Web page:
If there's not already a bidding war... then START one!

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Real Estate Agent with Hunter-Broker

I am curious to know what the general consensus is on listing agents disclosing OVER full-price offers to competing buyer agents, or even under-asking-price offers, if the situation warrants it (i.e. if it would be useful to MY client, the seller).

My latest experience in this was on a home that was 7 days away from sale, and I had an all-cash buyer who might be interested.

The asking price was $1.7MM and the property had been on the market for a significant time.  Since my buyer's max budget was in the neighborhood of $1.5MM, I suggested to the agent that we might offer that.  Her response was that she already had an offer "a little over that". 

When I asked her what it would take to beat that offer, she refused to say, saying instead that "it wouldn't be fair to the other agent".  There may be negotiating reasons to deflect the question, but "fairness to the other agent", does NOT seem like a valid reason to me.  After all, our FIDUCIARY is to our client! 

When I represent sellers, I often tell a buyer agent (especially if the offer is OVER asking) that we already have a strong $xxx offer, and any offer less than that won't prevail (assuming this is true, of course). After all, what use is another offer that is less  than what I already have?  I realize that there is some chance that the later offer could come in higher if the buyer agent didn't know the amount of the other offer.  But, hey, as soon as that buyer makes his offer, I am going to go back to the first buyer (or buyers, if more than one), and let them know that they need to raise their offer, or lose the property. I will keep this round-robin process up until I feel that I have the highest offer I am likely to get (and KEEP, since in California, the buyer has up to 17 days to back out of a signed offer).

I realize that there are more dimensions than just price in selecting an offer, but just to keep it simple, I want to limit my question to what the consensus about disclosing other offers is.  I would be interested to know what other agents think of this question.

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Thanks,

Terry Hunter, MS Economics
Owner/Broker ePro
Terry@ Hunter-Broker.com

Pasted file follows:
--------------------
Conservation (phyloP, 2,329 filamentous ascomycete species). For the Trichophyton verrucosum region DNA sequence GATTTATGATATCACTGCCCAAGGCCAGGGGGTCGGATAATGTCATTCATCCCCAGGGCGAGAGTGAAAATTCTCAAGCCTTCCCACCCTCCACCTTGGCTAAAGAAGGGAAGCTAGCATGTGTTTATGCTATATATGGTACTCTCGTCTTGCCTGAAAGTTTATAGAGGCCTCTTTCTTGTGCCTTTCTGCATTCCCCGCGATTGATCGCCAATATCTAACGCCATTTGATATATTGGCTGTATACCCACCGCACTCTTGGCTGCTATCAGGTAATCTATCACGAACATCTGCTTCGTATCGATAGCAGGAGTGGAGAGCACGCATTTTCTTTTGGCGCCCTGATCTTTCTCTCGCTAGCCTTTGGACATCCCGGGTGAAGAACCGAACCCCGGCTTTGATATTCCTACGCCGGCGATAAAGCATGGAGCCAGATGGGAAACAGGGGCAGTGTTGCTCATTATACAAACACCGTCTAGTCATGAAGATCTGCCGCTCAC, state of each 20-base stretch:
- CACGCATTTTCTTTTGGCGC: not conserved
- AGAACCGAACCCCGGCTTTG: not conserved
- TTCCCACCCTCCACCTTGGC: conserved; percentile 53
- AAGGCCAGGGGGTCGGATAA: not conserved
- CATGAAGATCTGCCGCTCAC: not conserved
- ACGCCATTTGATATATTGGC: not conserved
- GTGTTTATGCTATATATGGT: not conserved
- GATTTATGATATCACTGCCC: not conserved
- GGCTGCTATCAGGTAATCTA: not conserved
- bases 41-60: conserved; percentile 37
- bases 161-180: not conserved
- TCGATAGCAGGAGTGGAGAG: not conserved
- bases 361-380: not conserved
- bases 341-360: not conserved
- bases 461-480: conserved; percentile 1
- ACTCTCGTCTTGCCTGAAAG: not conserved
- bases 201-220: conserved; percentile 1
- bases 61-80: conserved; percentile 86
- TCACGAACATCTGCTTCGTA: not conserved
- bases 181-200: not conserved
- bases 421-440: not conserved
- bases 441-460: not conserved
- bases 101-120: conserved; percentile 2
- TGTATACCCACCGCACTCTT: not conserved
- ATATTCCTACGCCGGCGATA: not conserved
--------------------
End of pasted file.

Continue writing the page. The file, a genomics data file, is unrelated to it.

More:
Mobile: 949-278-1595

Hunter-Broker.com
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Jon Zolsky, Daytona Beach, FL
Daytona Condo Realty, 386-405-4408 - Daytona Beach, FL
Buy Daytona condos for heavenly good prices

Terry,

Excellent. I was afraid to see the same "I hate bidding wars" and all that crap. You are right, it is not about us, it is about the Principal and the principal's interest.

What I would do is getting a written permission to disclose the prices, and then each time there is a new price, letting everyone else know it.

It is fair, it is ethical, it is our job

Mar 02, 2011 12:39 PM #1
Rainer
183,305
David Miller
Seacoast Realty, Inc - Melbourne, FL

The object is to get the highest price, not protect the first agent to submit. I always feel its open season until the offer is signed.

Mar 02, 2011 01:12 PM #2
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Jon Zolsky, Daytona Beach, FL
Daytona Condo Realty, 386-405-4408 - Daytona Beach, FL
Buy Daytona condos for heavenly good prices

Terry,

I thought that this is an important issue and the right angle, so I sugggested this post

Mar 02, 2011 02:05 PM #3
Rainer
23,308
Terry Hunter
Hunter-Broker - Newport Coast, CA
MS Economics

Jon:
Thanks for suggesting it.
Your input is also excellent, and impelled me to contact the Legal Hotline for the California Association of Realtors.  After your input, to avoid problems from buyers or their agents, I have developed my own best practice regarding this, and thought I would share it with you. 
In CA, we have a monstrosity of a statewide disclosure (SBSA... 10 pages of boiler-plate and counting).  In para 43, it states that offers are NOT confidential unless a separate confidentiality attachment signed by the principals and the agents (typically form CND), is included in the contract (disclosure still being subject to seller's OK, however).  Sometimes agents add this addendum to their offer, sometimes it is handled later, with the other disclosures, as just another disclosure (JAD :-)).  Can't recall that I have ever received an offer with a CND. 
But, henceforth, I will be countering back with an SBSA (if a counter is otherwise required, and an SBSA was not included with the offer) to cover this matter.  The fact that the disclosure states that offers are not confidential (it is NOT the SBSA which MAKES them non-confidential... the SBSA is just disclosing the situation) is probably sufficient to cover, but, being a "belt AND suspenders" kind of guy, including it as part of the contract, and not just a later disclosure, seems like a good idea to me.

David:
I agree with you.  I have personally seen HUNDREDS of THOUSANDS of sellers' potential proceeds "given away" by agents whose top priority is NOT maximizing their clients' welfare.

Mar 04, 2011 07:04 AM #4
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Rainer
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Terry Hunter

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